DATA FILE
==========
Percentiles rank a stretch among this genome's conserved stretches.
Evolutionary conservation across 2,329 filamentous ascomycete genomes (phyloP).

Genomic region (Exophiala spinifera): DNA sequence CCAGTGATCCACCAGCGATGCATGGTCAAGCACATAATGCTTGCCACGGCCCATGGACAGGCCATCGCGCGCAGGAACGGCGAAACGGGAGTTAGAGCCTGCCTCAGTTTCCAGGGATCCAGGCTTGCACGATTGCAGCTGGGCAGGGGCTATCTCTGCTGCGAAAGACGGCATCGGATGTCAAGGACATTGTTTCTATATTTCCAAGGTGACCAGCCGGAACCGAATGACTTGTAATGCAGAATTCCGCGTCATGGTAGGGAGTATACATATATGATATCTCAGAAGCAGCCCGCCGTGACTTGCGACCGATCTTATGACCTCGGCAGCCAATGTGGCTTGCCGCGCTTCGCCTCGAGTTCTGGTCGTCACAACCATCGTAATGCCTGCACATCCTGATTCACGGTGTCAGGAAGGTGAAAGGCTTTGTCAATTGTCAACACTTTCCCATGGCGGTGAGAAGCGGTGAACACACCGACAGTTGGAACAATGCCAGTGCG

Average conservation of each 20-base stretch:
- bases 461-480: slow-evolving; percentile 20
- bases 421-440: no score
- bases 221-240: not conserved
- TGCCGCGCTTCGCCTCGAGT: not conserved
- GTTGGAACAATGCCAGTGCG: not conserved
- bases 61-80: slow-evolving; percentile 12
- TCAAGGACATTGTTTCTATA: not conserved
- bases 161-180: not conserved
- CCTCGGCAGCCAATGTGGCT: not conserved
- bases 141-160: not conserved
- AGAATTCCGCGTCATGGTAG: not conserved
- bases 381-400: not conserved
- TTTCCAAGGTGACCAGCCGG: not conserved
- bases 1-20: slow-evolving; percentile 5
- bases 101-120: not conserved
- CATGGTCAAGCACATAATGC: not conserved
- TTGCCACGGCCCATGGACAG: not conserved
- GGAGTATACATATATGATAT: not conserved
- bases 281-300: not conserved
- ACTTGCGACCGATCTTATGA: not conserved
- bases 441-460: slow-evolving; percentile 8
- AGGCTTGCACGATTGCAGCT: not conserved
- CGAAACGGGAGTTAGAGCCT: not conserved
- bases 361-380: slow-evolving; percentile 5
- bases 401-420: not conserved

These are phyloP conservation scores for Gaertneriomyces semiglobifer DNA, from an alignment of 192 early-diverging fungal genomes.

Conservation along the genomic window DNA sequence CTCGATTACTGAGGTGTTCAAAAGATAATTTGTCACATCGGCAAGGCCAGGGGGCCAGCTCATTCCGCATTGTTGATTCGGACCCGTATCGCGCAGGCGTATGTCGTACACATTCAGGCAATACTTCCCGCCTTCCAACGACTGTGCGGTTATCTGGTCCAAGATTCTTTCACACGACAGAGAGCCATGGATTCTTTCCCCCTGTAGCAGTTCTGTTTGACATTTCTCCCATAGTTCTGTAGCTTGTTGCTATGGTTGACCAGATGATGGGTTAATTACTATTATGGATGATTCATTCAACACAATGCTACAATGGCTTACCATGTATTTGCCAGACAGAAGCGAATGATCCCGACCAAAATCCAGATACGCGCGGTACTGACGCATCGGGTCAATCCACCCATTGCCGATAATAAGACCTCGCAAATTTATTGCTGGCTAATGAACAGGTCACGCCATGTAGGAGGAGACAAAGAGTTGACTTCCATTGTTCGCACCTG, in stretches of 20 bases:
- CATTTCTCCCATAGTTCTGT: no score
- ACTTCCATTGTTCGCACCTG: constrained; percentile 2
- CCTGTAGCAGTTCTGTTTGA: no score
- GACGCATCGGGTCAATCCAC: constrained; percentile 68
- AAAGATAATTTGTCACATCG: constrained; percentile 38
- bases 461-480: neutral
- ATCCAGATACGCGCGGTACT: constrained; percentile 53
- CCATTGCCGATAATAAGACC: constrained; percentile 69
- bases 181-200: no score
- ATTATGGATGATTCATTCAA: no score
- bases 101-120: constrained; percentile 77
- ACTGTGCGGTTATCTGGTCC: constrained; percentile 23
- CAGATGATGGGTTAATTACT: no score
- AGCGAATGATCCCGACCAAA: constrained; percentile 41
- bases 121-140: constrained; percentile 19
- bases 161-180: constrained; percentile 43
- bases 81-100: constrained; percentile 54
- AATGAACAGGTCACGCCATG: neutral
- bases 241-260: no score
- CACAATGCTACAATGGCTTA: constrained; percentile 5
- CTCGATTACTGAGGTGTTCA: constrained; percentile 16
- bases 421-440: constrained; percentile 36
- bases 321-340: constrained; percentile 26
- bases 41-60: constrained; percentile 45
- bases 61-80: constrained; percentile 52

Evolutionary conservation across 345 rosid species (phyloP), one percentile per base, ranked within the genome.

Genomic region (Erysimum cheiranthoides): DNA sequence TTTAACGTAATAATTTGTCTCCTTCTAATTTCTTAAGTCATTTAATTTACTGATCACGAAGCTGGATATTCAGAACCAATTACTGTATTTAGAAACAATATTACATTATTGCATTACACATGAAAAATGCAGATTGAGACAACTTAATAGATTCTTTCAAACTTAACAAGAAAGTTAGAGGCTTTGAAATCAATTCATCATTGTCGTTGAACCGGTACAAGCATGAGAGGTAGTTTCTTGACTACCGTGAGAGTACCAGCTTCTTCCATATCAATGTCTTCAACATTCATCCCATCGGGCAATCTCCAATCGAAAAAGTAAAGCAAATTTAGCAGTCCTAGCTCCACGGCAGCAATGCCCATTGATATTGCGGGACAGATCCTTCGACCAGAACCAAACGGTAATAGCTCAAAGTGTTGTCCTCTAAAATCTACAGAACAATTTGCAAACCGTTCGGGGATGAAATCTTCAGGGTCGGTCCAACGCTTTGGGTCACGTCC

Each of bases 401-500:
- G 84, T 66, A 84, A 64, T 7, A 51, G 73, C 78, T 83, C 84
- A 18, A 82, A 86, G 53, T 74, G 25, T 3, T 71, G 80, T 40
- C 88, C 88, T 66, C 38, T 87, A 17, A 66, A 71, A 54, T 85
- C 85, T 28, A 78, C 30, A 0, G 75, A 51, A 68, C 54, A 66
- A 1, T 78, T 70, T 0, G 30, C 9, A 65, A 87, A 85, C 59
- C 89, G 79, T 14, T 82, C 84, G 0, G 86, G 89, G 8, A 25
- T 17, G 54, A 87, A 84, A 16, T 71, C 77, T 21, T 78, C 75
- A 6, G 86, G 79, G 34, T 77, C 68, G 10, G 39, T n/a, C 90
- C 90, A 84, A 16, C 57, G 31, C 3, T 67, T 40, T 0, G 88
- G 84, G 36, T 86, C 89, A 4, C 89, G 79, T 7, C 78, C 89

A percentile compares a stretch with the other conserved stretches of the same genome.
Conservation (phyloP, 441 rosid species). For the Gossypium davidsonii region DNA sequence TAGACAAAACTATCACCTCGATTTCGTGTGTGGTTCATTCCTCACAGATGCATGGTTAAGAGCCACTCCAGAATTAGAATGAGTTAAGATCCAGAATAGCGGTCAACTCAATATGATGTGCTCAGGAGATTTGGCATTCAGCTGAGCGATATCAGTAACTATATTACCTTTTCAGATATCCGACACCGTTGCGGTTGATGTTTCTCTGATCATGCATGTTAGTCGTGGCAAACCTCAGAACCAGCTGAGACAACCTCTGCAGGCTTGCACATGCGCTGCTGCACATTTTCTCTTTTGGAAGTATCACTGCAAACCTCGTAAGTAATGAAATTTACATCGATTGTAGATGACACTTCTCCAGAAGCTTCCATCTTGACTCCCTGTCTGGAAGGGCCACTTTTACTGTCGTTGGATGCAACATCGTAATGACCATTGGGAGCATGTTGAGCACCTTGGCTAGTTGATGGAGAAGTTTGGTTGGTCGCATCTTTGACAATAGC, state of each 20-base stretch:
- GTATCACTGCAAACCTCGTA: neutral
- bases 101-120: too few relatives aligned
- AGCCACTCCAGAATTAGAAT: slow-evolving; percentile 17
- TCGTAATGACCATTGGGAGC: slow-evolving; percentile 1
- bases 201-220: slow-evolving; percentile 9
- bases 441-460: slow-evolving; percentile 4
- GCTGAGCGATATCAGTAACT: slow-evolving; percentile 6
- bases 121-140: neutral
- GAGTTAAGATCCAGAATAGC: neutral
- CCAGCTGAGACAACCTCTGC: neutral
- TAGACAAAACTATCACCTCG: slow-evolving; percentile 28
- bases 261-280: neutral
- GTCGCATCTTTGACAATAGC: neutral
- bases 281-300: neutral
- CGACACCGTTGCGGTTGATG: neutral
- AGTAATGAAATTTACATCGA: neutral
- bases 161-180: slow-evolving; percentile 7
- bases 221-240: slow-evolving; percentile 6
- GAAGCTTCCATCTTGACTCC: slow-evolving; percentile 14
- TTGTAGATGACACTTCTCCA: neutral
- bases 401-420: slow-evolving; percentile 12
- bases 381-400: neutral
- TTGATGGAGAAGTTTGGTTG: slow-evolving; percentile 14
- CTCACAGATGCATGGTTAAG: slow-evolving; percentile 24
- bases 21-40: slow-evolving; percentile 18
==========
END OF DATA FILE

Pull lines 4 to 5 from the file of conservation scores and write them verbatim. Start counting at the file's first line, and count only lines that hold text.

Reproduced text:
Average conservation of each 20-base stretch:
- bases 461-480: slow-evolving; percentile 20